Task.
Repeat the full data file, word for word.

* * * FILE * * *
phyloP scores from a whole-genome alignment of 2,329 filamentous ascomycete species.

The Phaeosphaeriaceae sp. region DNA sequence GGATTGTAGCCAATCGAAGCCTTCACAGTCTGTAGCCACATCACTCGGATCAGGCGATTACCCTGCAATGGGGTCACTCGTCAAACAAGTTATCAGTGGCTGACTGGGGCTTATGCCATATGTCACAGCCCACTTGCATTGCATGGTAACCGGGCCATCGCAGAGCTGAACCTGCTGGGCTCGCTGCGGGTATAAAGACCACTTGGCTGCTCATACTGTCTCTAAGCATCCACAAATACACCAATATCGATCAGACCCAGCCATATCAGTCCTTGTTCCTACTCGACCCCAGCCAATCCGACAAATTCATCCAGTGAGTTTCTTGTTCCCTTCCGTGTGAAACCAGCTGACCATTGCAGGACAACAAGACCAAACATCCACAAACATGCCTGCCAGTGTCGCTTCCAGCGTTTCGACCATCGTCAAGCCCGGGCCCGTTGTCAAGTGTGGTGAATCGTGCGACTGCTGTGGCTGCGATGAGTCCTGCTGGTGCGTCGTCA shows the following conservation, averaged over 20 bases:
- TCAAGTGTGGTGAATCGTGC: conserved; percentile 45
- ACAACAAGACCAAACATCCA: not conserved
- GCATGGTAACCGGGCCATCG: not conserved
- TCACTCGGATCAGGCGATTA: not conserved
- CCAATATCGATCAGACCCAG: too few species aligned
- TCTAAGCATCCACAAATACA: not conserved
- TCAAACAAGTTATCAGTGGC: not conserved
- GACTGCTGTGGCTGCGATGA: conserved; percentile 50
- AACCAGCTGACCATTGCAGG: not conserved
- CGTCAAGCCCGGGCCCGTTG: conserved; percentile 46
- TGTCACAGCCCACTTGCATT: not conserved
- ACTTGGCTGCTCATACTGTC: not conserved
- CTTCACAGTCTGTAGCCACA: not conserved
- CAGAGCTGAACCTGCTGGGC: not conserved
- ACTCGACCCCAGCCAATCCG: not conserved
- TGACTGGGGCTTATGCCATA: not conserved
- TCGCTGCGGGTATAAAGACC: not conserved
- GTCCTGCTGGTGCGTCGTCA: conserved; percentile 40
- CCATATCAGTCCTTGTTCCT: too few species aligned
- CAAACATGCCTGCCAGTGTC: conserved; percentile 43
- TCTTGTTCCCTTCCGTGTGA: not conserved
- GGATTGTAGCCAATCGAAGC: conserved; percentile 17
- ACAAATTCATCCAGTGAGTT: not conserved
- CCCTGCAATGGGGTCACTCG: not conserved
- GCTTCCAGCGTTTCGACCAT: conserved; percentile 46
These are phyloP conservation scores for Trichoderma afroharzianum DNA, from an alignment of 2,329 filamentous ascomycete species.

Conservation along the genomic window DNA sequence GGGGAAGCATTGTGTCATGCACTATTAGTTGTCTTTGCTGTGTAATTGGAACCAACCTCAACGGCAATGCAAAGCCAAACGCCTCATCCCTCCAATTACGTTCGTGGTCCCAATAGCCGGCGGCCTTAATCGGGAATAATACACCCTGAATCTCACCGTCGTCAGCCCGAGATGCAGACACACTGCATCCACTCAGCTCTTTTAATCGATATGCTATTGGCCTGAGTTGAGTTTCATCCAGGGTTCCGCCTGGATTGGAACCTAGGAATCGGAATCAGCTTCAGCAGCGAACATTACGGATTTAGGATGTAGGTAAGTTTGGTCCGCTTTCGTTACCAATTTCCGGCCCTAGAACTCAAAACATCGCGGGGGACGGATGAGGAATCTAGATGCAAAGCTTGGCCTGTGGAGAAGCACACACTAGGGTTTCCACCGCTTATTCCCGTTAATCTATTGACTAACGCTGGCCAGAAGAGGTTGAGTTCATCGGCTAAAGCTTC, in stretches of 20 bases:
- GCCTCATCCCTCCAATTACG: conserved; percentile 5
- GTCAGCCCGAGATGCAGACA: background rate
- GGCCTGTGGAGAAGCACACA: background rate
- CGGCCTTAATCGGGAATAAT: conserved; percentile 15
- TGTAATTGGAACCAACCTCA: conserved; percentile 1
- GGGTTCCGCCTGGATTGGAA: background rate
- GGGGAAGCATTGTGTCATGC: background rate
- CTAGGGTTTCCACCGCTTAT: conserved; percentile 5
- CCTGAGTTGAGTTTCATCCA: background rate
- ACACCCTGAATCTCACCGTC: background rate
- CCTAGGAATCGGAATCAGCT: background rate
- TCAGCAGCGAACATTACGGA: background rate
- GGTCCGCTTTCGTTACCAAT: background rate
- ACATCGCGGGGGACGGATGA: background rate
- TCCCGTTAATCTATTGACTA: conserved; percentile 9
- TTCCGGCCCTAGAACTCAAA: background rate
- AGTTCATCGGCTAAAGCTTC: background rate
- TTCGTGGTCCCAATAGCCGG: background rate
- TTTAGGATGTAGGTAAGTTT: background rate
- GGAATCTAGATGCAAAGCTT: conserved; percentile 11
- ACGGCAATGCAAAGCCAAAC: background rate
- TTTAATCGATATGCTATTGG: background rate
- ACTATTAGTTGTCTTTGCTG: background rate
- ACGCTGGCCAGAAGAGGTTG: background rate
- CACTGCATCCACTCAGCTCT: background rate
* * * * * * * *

phyloP scores from a whole-genome alignment of 2,329 filamentous ascomycete species.

The Phaeosphaeriaceae sp. region DNA sequence GGATTGTAGCCAATCGAAGCCTTCACAGTCTGTAGCCACATCACTCGGATCAGGCGATTACCCTGCAATGGGGTCACTCGTCAAACAAGTTATCAGTGGCTGACTGGGGCTTATGCCATATGTCACAGCCCACTTGCATTGCATGGTAACCGGGCCATCGCAGAGCTGAACCTGCTGGGCTCGCTGCGGGTATAAAGACCACTTGGCTGCTCATACTGTCTCTAAGCATCCACAAATACACCAATATCGATCAGACCCAGCCATATCAGTCCTTGTTCCTACTCGACCCCAGCCAATCCGACAAATTCATCCAGTGAGTTTCTTGTTCCCTTCCGTGTGAAACCAGCTGACCATTGCAGGACAACAAGACCAAACATCCACAAACATGCCTGCCAGTGTCGCTTCCAGCGTTTCGACCATCGTCAAGCCCGGGCCCGTTGTCAAGTGTGGTGAATCGTGCGACTGCTGTGGCTGCGATGAGTCCTGCTGGTGCGTCGTCA shows the following conservation, averaged over 20 bases:
- TCAAGTGTGGTGAATCGTGC: conserved; percentile 45
- ACAACAAGACCAAACATCCA: not conserved
- GCATGGTAACCGGGCCATCG: not conserved
- TCACTCGGATCAGGCGATTA: not conserved
- CCAATATCGATCAGACCCAG: too few species aligned
- TCTAAGCATCCACAAATACA: not conserved
- TCAAACAAGTTATCAGTGGC: not conserved
- GACTGCTGTGGCTGCGATGA: conserved; percentile 50
- AACCAGCTGACCATTGCAGG: not conserved
- CGTCAAGCCCGGGCCCGTTG: conserved; percentile 46
- TGTCACAGCCCACTTGCATT: not conserved
- ACTTGGCTGCTCATACTGTC: not conserved
- CTTCACAGTCTGTAGCCACA: not conserved
- CAGAGCTGAACCTGCTGGGC: not conserved
- ACTCGACCCCAGCCAATCCG: not conserved
- TGACTGGGGCTTATGCCATA: not conserved
- TCGCTGCGGGTATAAAGACC: not conserved
- GTCCTGCTGGTGCGTCGTCA: conserved; percentile 40
- CCATATCAGTCCTTGTTCCT: too few species aligned
- CAAACATGCCTGCCAGTGTC: conserved; percentile 43
- TCTTGTTCCCTTCCGTGTGA: not conserved
- GGATTGTAGCCAATCGAAGC: conserved; percentile 17
- ACAAATTCATCCAGTGAGTT: not conserved
- CCCTGCAATGGGGTCACTCG: not conserved
- GCTTCCAGCGTTTCGACCAT: conserved; percentile 46
These are phyloP conservation scores for Trichoderma afroharzianum DNA, from an alignment of 2,329 filamentous ascomycete species.

Conservation along the genomic window DNA sequence GGGGAAGCATTGTGTCATGCACTATTAGTTGTCTTTGCTGTGTAATTGGAACCAACCTCAACGGCAATGCAAAGCCAAACGCCTCATCCCTCCAATTACGTTCGTGGTCCCAATAGCCGGCGGCCTTAATCGGGAATAATACACCCTGAATCTCACCGTCGTCAGCCCGAGATGCAGACACACTGCATCCACTCAGCTCTTTTAATCGATATGCTATTGGCCTGAGTTGAGTTTCATCCAGGGTTCCGCCTGGATTGGAACCTAGGAATCGGAATCAGCTTCAGCAGCGAACATTACGGATTTAGGATGTAGGTAAGTTTGGTCCGCTTTCGTTACCAATTTCCGGCCCTAGAACTCAAAACATCGCGGGGGACGGATGAGGAATCTAGATGCAAAGCTTGGCCTGTGGAGAAGCACACACTAGGGTTTCCACCGCTTATTCCCGTTAATCTATTGACTAACGCTGGCCAGAAGAGGTTGAGTTCATCGGCTAAAGCTTC, in stretches of 20 bases:
- GCCTCATCCCTCCAATTACG: conserved; percentile 5
- GTCAGCCCGAGATGCAGACA: background rate
- GGCCTGTGGAGAAGCACACA: background rate
- CGGCCTTAATCGGGAATAAT: conserved; percentile 15
- TGTAATTGGAACCAACCTCA: conserved; percentile 1
- GGGTTCCGCCTGGATTGGAA: background rate
- GGGGAAGCATTGTGTCATGC: background rate
- CTAGGGTTTCCACCGCTTAT: conserved; percentile 5
- CCTGAGTTGAGTTTCATCCA: background rate
- ACACCCTGAATCTCACCGTC: background rate
- CCTAGGAATCGGAATCAGCT: background rate
- TCAGCAGCGAACATTACGGA: background rate
- GGTCCGCTTTCGTTACCAAT: background rate
- ACATCGCGGGGGACGGATGA: background rate
- TCCCGTTAATCTATTGACTA: conserved; percentile 9
- TTCCGGCCCTAGAACTCAAA: background rate
- AGTTCATCGGCTAAAGCTTC: background rate
- TTCGTGGTCCCAATAGCCGG: background rate
- TTTAGGATGTAGGTAAGTTT: background rate
- GGAATCTAGATGCAAAGCTT: conserved; percentile 11
- ACGGCAATGCAAAGCCAAAC: background rate
- TTTAATCGATATGCTATTGG: background rate
- ACTATTAGTTGTCTTTGCTG: background rate
- ACGCTGGCCAGAAGAGGTTG: background rate
- CACTGCATCCACTCAGCTCT: background rate